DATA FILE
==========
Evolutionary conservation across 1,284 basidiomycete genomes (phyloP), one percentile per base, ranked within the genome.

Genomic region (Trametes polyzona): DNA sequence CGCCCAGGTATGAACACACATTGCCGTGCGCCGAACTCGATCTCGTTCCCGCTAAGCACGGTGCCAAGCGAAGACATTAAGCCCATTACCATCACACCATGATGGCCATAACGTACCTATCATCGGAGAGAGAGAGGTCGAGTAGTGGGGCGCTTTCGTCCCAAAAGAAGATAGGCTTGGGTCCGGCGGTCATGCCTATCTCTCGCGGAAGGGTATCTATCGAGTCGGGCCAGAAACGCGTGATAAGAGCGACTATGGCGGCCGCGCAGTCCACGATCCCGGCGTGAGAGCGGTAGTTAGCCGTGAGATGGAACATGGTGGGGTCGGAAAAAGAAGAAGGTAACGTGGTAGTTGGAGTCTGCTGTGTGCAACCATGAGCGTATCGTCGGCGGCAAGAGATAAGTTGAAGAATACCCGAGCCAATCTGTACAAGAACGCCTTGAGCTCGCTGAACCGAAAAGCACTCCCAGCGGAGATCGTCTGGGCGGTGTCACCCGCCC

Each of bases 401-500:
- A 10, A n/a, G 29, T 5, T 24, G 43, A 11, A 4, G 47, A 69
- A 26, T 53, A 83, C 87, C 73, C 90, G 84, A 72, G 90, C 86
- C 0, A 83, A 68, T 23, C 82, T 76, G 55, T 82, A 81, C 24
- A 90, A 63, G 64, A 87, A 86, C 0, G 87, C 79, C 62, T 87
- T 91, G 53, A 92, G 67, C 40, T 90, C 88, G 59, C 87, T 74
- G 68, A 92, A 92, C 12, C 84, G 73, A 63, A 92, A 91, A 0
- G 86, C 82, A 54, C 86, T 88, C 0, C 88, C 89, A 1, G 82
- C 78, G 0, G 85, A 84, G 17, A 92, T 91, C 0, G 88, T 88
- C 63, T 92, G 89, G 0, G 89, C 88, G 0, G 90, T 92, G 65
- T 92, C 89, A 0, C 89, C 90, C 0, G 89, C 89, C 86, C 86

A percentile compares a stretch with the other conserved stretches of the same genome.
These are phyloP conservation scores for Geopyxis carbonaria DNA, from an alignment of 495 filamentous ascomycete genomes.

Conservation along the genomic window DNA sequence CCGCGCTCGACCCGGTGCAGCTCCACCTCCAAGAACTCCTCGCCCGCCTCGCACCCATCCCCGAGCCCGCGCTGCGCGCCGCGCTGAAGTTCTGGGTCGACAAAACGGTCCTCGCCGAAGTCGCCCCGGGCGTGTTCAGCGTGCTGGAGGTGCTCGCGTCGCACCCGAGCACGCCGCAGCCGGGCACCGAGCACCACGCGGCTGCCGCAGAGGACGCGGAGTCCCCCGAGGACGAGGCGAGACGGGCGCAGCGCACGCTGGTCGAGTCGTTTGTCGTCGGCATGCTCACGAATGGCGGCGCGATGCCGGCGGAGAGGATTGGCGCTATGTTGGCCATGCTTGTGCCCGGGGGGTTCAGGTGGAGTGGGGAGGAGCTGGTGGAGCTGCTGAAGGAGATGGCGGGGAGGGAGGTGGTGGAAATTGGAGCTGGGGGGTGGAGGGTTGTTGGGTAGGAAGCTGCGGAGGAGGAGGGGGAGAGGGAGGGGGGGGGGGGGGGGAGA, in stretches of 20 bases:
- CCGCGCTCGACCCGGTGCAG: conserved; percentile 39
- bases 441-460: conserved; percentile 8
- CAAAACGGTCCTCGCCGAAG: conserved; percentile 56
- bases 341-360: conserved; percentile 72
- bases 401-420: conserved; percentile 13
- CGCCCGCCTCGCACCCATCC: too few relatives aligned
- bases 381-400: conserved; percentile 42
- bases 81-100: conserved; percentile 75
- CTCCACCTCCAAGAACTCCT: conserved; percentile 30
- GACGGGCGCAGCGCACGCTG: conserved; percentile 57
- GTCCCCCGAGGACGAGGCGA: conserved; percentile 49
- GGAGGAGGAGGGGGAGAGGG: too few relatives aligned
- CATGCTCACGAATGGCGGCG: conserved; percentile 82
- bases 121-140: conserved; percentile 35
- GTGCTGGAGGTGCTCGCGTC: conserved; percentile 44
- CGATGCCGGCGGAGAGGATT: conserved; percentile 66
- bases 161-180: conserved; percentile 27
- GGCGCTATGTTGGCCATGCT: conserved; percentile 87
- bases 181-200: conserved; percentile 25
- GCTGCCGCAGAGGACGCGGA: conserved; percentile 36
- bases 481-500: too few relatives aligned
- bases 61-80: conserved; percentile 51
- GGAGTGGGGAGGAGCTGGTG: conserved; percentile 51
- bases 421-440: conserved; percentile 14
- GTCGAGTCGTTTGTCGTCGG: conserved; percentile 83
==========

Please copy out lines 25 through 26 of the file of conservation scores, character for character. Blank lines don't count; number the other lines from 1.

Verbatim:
- CTCCACCTCCAAGAACTCCT: conserved; percentile 30
- GACGGGCGCAGCGCACGCTG: conserved; percentile 57